If you are this squeamish about (possible) consequences and retaliations of a Brexit, then, gentlemen, I suggest you go back to your dinner parties, essay writing, painting and embroidery, and forget everything about the revolution.
The fact that those reading that blog, squeamish and un-, might not be gentlemen, does not detract from the accuracy of the comment. Props to its author
The prospects, terms, relations, and needs of accumulation are not what they were 50, 40, 30, 20, 10, even 7 years ago. The structures embodying those relations and mechanisms are no longer adequate. They break down; they decay; they wobble, stagger, come apart. No getting around it. That's history, or more precisely, when the structures become inadequate, history erupts, and the eruption is anything but neat. It's a mess, as it could only be, given these conditions of its origin.
In or out of the EU, the bourgeoisie everywhere are forced to find ways to drive the cost of labor below its value; below what is necessary for its reproduction as a working class in order to extract a level of surplus value that will also be adequate to levels of profitability. What's in the cards are continued assaults on workers' living and labor standards across the EU (and capitalism) as "economic adjustment" requires liquidation-- liquidation of jobs, liquidation of job protections, liquidation of social welfare, liquidation of "stability" in favor of aggrandizement.
That it takes a toll on what some of the so-called "enlightened bourgeoisie" (an oxymoron if ever there was one) consider institutions of "progress" "cooperation" "humanity" shows just how contingent progress, cooperation, and humanity are on expanding capitalist reproduction, and how meaningless those concepts are to capitalism.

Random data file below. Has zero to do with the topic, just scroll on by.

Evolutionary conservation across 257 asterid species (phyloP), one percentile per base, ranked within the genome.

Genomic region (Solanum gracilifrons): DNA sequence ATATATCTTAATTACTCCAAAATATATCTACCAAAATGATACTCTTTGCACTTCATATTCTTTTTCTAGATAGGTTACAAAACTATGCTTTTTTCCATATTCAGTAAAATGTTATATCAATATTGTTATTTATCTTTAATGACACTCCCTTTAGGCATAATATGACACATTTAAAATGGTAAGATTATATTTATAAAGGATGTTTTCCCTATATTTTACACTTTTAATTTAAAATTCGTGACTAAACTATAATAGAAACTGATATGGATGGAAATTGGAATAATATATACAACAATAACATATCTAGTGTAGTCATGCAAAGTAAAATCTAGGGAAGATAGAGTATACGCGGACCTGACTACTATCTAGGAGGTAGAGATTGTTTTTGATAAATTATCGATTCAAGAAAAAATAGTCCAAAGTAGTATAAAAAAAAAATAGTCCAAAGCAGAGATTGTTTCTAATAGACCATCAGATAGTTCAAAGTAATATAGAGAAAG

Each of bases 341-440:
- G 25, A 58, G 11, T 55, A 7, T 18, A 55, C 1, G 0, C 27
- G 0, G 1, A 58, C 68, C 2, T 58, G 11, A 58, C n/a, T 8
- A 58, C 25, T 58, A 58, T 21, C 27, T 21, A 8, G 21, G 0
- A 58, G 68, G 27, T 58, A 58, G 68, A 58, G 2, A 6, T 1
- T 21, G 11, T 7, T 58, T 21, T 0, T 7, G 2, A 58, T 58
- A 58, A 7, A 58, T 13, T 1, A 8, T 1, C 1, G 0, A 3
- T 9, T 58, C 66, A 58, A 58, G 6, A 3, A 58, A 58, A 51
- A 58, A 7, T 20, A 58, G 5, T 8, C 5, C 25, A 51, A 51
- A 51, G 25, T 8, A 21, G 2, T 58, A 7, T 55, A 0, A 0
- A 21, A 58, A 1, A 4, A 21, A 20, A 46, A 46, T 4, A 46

This "mess," this eruption of history, also contains class struggle. So the workers of Northern England, of Wales, of that portion of the "United Kingdom" asset-stripped, beat down, abandoned, zombified by banks and property speculators didn't miss the opportunity to tell the too-clever-by half Cameron to "sod off" with his prospects for a "greater Britain in Europe." Those workers have been living in the "greater Britain in Europe" ever since Callaghan.
And what a genius Cameron is-- thinking 2016 was just like 2015, and his plebiscite would quiet the voices of the old Tories; that he could sell coal to Newcastle, since the mines were now all closed. I know there's at least one lady who's less than happy with this self-important posh twit-- Queen Elizabeth II who will now have to remember her passport when she wants to visit Balmoral Castle. "Oh bring back the days of hanging by the neck until dead at the pleasure of the sovereign," she tweeted just the other day to Helen Mirren.
Heads on pikes, anyone? Eton schooled heads in particular on pikes?
This "mess" is not the product of the British working class' xenophobia; its conservatism; neither its betrayal nor its duping. The dysfunctionality is capitalism breaking down capitalism. It's ugly. It's unavoidable. It's history. It's also a shift in class struggle, bursting through but still covered in the grime, muck, and blood of bourgeois "progress," bourgeois "opportunity," bourgeois "order."
June 25, 2016